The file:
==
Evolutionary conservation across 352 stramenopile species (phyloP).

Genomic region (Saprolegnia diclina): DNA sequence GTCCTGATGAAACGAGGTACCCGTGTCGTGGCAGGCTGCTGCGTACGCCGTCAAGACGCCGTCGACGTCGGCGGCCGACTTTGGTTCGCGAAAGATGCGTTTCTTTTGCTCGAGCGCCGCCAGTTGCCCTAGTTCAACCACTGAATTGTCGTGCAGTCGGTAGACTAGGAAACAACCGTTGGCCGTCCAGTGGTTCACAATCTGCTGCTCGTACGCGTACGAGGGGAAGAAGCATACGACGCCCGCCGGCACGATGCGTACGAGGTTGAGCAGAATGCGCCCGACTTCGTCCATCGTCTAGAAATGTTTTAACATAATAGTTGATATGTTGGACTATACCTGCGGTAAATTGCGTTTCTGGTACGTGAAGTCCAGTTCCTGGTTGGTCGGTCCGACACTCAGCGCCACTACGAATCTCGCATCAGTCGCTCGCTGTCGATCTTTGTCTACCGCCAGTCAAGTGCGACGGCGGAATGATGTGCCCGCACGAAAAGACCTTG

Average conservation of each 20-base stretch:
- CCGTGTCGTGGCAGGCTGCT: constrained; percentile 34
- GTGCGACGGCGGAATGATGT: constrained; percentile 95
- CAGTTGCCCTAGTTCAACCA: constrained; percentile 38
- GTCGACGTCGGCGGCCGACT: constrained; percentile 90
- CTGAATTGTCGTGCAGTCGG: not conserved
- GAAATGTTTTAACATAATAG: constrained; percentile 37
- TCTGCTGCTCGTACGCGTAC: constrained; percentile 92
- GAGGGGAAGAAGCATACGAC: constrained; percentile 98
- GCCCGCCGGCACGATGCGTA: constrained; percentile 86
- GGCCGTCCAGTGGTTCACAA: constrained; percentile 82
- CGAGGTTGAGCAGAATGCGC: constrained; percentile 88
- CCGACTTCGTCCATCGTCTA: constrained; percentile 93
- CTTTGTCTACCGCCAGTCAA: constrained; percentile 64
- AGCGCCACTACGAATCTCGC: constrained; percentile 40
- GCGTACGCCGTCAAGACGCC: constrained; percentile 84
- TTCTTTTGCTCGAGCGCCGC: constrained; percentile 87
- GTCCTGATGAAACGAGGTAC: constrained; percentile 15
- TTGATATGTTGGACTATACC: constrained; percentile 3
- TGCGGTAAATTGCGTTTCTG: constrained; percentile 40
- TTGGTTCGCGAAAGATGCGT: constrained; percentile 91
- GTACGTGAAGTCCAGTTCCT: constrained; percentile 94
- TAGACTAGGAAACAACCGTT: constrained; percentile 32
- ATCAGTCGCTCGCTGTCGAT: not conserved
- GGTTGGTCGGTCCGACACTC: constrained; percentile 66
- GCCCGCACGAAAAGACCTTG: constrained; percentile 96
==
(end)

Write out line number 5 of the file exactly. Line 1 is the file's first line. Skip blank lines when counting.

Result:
- GTGCGACGGCGGAATGATGT: constrained; percentile 95